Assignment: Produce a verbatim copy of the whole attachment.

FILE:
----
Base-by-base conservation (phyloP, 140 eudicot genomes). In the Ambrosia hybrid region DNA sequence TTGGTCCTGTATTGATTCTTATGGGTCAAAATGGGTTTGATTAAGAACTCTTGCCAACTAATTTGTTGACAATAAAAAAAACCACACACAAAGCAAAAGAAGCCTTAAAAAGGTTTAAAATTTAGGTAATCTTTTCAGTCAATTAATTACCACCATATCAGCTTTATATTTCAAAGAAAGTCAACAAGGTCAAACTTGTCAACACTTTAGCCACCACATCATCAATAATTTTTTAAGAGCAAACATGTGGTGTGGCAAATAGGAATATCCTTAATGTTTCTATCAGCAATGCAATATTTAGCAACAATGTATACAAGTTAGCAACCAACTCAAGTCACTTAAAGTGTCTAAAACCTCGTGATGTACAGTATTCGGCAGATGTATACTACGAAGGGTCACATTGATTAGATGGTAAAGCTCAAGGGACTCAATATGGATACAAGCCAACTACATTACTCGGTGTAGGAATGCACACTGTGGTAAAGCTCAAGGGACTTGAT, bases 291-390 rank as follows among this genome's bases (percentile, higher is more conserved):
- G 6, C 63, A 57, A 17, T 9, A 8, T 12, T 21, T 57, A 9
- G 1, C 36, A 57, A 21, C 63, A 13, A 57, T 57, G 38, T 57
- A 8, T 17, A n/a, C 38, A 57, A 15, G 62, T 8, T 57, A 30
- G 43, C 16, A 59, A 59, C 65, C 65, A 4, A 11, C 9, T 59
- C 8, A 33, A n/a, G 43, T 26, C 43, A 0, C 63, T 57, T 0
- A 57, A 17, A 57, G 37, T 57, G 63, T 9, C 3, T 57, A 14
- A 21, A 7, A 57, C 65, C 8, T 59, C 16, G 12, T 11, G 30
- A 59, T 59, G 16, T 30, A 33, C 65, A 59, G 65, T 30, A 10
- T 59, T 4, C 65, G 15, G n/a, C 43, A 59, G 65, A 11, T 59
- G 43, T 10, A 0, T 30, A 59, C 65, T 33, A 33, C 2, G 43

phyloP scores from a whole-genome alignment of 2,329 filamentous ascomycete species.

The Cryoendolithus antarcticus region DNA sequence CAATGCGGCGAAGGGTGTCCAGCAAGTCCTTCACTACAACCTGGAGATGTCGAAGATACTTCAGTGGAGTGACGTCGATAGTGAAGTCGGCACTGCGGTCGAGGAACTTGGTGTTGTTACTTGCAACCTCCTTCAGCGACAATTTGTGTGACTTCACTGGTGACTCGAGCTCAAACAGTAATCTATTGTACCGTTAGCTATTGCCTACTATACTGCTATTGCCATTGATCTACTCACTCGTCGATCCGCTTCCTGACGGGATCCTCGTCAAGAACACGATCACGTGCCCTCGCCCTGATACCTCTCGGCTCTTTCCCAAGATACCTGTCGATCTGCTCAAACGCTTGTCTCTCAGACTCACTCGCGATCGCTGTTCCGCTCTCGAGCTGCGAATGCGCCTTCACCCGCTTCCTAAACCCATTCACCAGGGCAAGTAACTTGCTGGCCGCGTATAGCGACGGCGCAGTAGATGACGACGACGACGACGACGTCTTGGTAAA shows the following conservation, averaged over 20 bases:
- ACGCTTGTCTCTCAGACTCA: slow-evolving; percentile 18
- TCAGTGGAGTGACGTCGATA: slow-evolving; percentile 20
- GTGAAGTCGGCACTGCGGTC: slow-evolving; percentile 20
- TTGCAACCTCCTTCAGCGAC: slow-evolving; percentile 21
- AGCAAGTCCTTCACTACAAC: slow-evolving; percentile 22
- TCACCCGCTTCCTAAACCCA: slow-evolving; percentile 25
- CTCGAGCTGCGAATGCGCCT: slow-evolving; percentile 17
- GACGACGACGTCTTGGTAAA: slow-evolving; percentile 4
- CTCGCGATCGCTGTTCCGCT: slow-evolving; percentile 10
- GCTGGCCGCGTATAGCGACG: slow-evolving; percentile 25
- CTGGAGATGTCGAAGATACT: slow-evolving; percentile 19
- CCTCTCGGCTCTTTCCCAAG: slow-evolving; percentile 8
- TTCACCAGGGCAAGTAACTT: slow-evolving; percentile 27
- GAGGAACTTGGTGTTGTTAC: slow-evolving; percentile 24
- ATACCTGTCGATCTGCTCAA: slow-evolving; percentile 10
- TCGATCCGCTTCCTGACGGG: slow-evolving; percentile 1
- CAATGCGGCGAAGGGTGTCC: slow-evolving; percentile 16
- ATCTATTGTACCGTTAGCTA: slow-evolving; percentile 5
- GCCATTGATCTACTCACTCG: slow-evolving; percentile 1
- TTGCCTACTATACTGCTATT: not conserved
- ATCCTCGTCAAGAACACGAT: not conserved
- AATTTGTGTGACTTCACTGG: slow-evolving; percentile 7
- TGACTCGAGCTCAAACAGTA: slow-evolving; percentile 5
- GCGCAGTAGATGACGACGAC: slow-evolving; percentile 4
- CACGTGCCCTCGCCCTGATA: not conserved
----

Base-by-base conservation (phyloP, 140 eudicot genomes). In the Ambrosia hybrid region DNA sequence TTGGTCCTGTATTGATTCTTATGGGTCAAAATGGGTTTGATTAAGAACTCTTGCCAACTAATTTGTTGACAATAAAAAAAACCACACACAAAGCAAAAGAAGCCTTAAAAAGGTTTAAAATTTAGGTAATCTTTTCAGTCAATTAATTACCACCATATCAGCTTTATATTTCAAAGAAAGTCAACAAGGTCAAACTTGTCAACACTTTAGCCACCACATCATCAATAATTTTTTAAGAGCAAACATGTGGTGTGGCAAATAGGAATATCCTTAATGTTTCTATCAGCAATGCAATATTTAGCAACAATGTATACAAGTTAGCAACCAACTCAAGTCACTTAAAGTGTCTAAAACCTCGTGATGTACAGTATTCGGCAGATGTATACTACGAAGGGTCACATTGATTAGATGGTAAAGCTCAAGGGACTCAATATGGATACAAGCCAACTACATTACTCGGTGTAGGAATGCACACTGTGGTAAAGCTCAAGGGACTTGAT, bases 291-390 rank as follows among this genome's bases (percentile, higher is more conserved):
- G 6, C 63, A 57, A 17, T 9, A 8, T 12, T 21, T 57, A 9
- G 1, C 36, A 57, A 21, C 63, A 13, A 57, T 57, G 38, T 57
- A 8, T 17, A n/a, C 38, A 57, A 15, G 62, T 8, T 57, A 30
- G 43, C 16, A 59, A 59, C 65, C 65, A 4, A 11, C 9, T 59
- C 8, A 33, A n/a, G 43, T 26, C 43, A 0, C 63, T 57, T 0
- A 57, A 17, A 57, G 37, T 57, G 63, T 9, C 3, T 57, A 14
- A 21, A 7, A 57, C 65, C 8, T 59, C 16, G 12, T 11, G 30
- A 59, T 59, G 16, T 30, A 33, C 65, A 59, G 65, T 30, A 10
- T 59, T 4, C 65, G 15, G n/a, C 43, A 59, G 65, A 11, T 59
- G 43, T 10, A 0, T 30, A 59, C 65, T 33, A 33, C 2, G 43

phyloP scores from a whole-genome alignment of 2,329 filamentous ascomycete species.

The Cryoendolithus antarcticus region DNA sequence CAATGCGGCGAAGGGTGTCCAGCAAGTCCTTCACTACAACCTGGAGATGTCGAAGATACTTCAGTGGAGTGACGTCGATAGTGAAGTCGGCACTGCGGTCGAGGAACTTGGTGTTGTTACTTGCAACCTCCTTCAGCGACAATTTGTGTGACTTCACTGGTGACTCGAGCTCAAACAGTAATCTATTGTACCGTTAGCTATTGCCTACTATACTGCTATTGCCATTGATCTACTCACTCGTCGATCCGCTTCCTGACGGGATCCTCGTCAAGAACACGATCACGTGCCCTCGCCCTGATACCTCTCGGCTCTTTCCCAAGATACCTGTCGATCTGCTCAAACGCTTGTCTCTCAGACTCACTCGCGATCGCTGTTCCGCTCTCGAGCTGCGAATGCGCCTTCACCCGCTTCCTAAACCCATTCACCAGGGCAAGTAACTTGCTGGCCGCGTATAGCGACGGCGCAGTAGATGACGACGACGACGACGACGTCTTGGTAAA shows the following conservation, averaged over 20 bases:
- ACGCTTGTCTCTCAGACTCA: slow-evolving; percentile 18
- TCAGTGGAGTGACGTCGATA: slow-evolving; percentile 20
- GTGAAGTCGGCACTGCGGTC: slow-evolving; percentile 20
- TTGCAACCTCCTTCAGCGAC: slow-evolving; percentile 21
- AGCAAGTCCTTCACTACAAC: slow-evolving; percentile 22
- TCACCCGCTTCCTAAACCCA: slow-evolving; percentile 25
- CTCGAGCTGCGAATGCGCCT: slow-evolving; percentile 17
- GACGACGACGTCTTGGTAAA: slow-evolving; percentile 4
- CTCGCGATCGCTGTTCCGCT: slow-evolving; percentile 10
- GCTGGCCGCGTATAGCGACG: slow-evolving; percentile 25
- CTGGAGATGTCGAAGATACT: slow-evolving; percentile 19
- CCTCTCGGCTCTTTCCCAAG: slow-evolving; percentile 8
- TTCACCAGGGCAAGTAACTT: slow-evolving; percentile 27
- GAGGAACTTGGTGTTGTTAC: slow-evolving; percentile 24
- ATACCTGTCGATCTGCTCAA: slow-evolving; percentile 10
- TCGATCCGCTTCCTGACGGG: slow-evolving; percentile 1
- CAATGCGGCGAAGGGTGTCC: slow-evolving; percentile 16
- ATCTATTGTACCGTTAGCTA: slow-evolving; percentile 5
- GCCATTGATCTACTCACTCG: slow-evolving; percentile 1
- TTGCCTACTATACTGCTATT: not conserved
- ATCCTCGTCAAGAACACGAT: not conserved
- AATTTGTGTGACTTCACTGG: slow-evolving; percentile 7
- TGACTCGAGCTCAAACAGTA: slow-evolving; percentile 5
- GCGCAGTAGATGACGACGAC: slow-evolving; percentile 4
- CACGTGCCCTCGCCCTGATA: not conserved